Biology

Evidence of a large-scale mechanosensing mechanism for cellular adaptation to substrate stiffness

Abstract

Cell migration plays a major role in many fundamental biological processes, such as morphogenesis, tumor metastasis, and wound healing. As they anchor and pull on their surroundings, adhering cells actively probe the stiffness of their environment. Current understanding is that traction forces exerted by cells arise mainly at mechanotransduction sites, called focal adhesions, whose size seems to be correlated to the force exerted by cells on their underlying substrate, at least during their initial stages. In fact, our data show by direct measurements that the buildup of traction forces is faster for larger substrate stiffness, and that the stress measured at adhesion sites depends on substrate rigidity. Our results, backed by a phenomenological model based on active gel theory, suggest that rigidity-sensing is mediated by a large-scale mechanism originating in the cytoskeleton instead of a local one. We show that large-scale mechanosensing leads to an adaptative response of cell migration to stiffness gradients. In response to a step boundary in rigidity, we observe not only that cells migrate preferentially toward stiffer substrates, but also that this response is optimal in a narrow range of rigidities. Taken together, these findings lead to unique insights into the regulation of cell response to external mechanical cues and provide evidence for a cytoskeleton-based rigidity-sensing mechanism.

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Evidence of a large-scale mechanosensing mechanism for cellular adaptation to substrate stiffness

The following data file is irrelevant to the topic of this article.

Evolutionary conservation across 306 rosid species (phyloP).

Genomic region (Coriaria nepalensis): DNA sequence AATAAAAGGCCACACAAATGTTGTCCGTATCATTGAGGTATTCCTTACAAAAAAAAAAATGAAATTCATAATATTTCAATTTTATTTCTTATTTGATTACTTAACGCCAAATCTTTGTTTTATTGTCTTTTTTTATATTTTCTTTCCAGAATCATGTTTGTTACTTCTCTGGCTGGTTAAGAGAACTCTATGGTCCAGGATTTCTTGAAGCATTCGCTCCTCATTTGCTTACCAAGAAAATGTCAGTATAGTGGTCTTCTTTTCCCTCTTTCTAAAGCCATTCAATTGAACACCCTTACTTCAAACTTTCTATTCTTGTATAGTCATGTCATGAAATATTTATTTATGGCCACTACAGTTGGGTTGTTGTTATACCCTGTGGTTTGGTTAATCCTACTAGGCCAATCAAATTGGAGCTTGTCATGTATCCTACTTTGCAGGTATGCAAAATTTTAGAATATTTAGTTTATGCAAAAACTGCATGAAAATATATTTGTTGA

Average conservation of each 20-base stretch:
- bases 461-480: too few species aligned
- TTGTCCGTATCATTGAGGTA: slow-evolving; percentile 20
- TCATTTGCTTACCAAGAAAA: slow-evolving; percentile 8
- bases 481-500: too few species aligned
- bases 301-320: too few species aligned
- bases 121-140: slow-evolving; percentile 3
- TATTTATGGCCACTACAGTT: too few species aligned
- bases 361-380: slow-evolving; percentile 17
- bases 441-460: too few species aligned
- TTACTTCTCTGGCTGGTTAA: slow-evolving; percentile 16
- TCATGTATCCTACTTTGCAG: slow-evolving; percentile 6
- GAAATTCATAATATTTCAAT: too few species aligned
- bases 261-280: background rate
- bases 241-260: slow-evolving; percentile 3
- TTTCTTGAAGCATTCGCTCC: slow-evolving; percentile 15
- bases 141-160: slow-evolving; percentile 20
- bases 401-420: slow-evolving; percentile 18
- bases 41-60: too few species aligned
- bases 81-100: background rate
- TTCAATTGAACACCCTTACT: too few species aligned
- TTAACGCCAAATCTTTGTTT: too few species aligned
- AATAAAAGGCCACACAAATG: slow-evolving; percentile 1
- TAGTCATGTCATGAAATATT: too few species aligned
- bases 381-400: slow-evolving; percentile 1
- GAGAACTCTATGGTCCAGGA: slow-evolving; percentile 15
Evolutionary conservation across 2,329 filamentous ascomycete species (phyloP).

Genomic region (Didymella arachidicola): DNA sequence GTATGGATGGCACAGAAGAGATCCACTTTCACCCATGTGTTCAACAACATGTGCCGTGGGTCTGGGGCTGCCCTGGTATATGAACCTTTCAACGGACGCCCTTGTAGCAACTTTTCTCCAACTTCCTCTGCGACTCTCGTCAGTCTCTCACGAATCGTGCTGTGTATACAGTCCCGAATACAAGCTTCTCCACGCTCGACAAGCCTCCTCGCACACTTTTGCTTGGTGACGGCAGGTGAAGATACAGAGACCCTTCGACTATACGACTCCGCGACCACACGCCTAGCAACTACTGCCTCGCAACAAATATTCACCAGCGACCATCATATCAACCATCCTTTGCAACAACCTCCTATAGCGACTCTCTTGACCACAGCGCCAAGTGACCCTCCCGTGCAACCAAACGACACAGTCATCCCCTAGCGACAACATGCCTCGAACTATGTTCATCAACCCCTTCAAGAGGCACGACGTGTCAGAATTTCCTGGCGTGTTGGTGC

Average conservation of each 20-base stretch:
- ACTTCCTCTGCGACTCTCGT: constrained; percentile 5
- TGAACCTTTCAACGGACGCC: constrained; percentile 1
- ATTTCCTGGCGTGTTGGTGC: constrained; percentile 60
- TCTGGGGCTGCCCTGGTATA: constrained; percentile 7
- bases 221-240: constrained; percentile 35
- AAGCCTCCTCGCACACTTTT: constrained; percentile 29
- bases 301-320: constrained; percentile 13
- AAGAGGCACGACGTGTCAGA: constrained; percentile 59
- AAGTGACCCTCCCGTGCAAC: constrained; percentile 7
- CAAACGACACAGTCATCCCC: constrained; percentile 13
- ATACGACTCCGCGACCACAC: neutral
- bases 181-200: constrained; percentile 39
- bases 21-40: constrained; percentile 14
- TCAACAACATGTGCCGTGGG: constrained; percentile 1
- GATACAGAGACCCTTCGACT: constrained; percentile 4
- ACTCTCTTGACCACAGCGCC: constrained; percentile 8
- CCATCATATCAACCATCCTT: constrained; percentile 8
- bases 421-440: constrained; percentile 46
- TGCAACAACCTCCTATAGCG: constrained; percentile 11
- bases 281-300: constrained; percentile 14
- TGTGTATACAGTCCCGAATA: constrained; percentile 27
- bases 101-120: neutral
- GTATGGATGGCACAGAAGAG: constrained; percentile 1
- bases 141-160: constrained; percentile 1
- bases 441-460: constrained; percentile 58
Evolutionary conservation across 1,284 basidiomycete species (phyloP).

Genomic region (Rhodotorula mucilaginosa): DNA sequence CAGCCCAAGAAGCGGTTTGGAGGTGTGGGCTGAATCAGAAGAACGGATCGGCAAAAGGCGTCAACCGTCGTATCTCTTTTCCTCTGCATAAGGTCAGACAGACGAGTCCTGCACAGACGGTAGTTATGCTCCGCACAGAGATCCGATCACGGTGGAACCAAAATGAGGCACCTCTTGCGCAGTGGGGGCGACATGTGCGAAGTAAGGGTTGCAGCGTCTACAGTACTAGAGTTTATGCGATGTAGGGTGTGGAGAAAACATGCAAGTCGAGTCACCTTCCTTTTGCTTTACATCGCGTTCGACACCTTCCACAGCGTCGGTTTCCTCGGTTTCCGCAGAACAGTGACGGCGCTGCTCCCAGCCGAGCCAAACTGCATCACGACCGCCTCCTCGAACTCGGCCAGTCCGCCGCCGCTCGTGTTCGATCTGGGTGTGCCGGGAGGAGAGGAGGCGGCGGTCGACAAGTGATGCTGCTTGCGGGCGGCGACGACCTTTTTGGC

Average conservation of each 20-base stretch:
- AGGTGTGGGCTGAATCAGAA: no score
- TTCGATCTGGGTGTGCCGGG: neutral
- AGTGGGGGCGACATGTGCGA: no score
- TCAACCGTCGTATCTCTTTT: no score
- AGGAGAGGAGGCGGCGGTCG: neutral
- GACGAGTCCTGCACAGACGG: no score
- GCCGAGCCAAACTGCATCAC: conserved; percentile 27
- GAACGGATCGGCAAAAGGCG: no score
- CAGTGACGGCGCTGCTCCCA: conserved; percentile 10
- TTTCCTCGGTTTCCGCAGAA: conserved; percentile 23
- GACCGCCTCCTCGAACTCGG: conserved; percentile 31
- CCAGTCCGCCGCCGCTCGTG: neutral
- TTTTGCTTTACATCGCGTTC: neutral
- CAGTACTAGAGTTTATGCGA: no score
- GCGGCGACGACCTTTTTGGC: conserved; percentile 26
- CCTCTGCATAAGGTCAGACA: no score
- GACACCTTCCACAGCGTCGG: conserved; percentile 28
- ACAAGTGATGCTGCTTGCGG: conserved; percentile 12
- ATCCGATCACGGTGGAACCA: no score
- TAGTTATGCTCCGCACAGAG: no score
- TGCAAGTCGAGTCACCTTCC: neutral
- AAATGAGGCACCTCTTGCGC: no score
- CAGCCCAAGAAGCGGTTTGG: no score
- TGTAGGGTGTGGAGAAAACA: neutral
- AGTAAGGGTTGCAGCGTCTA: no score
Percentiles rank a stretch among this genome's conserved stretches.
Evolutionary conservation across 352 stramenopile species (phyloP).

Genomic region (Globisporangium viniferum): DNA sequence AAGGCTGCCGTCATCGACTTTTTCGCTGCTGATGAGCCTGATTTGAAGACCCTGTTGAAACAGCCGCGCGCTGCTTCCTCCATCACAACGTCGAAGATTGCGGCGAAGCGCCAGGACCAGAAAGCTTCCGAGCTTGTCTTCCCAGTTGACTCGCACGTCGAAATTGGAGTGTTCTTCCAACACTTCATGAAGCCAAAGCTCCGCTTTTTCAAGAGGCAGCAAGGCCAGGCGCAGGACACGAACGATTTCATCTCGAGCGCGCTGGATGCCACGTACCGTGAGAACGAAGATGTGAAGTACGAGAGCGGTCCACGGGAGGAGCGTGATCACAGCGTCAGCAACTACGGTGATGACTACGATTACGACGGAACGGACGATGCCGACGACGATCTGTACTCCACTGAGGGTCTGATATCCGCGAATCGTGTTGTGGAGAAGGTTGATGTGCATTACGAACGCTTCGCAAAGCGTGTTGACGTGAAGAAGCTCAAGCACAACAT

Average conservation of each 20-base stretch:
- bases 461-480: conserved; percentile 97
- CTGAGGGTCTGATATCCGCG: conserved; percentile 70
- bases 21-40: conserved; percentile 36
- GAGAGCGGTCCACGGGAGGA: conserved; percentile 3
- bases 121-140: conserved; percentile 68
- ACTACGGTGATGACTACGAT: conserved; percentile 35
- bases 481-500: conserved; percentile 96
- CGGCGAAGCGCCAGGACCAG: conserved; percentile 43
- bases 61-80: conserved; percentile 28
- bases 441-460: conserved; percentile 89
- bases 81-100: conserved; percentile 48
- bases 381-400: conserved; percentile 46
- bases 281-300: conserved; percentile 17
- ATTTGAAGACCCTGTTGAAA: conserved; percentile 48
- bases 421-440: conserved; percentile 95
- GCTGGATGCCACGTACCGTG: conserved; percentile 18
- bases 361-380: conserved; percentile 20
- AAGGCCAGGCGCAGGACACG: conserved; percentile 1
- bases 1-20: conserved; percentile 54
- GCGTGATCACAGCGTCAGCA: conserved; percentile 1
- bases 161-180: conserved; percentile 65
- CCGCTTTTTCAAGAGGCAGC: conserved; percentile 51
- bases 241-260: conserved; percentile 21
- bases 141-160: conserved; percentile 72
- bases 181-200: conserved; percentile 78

Patterned domains of supported phospholipid bilayer using microcontactprinting of Pll-g-PEG molecules

Abstract

In this work, we propose a reliable microcontactprinting (μCP) process for generating Patterned SupportedPhospholipidsBilayer (P-SPB) confined by Poly-l-(lysine)-grafted-polyethylene(glycol) (Pll-g-PEG) molecular barriers. The efficiency of Pll-g-PEG for inhibiting the fusion process of incubated liposome was first analyzed by Quartz Micro Balance (QCM) measurements. The quality and stability of Pll-g-PEG patterns were then both verified by fluorescence microscopy and Atomic Force Microscopy (AFM) in liquid media. The micro domains of P-SPB produced were stable in liquid environment during several weeks and also during AFM imaging. This exceptional stability is a clear improvement compared to previous studies involving proteins as confinement barriers.

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Patterned domains of supported phospholipid bilayer using microcontactprinting of Pll-g-PEG molecules

Patterned surfaces and methods of use for stem cell culture

Abstract

Nanopatterned surfaces which provide for improved cell growth including improved stem cell differentiation. The patterned surfaces can comprise an array of fields of biologically active moieties and can be controlled by parameters which include the pitch between the fields and the size of the fields. Nanopatterning can be carried out with use of dip pen nanolithographic printing, microcontact printing, and nanoimprint lithography. Patterning can be carried out on surfaces over large areas, with good homogeneity, and/or using edge-to-edge methods.

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Patterned surfaces and methods of use for stem cell culture

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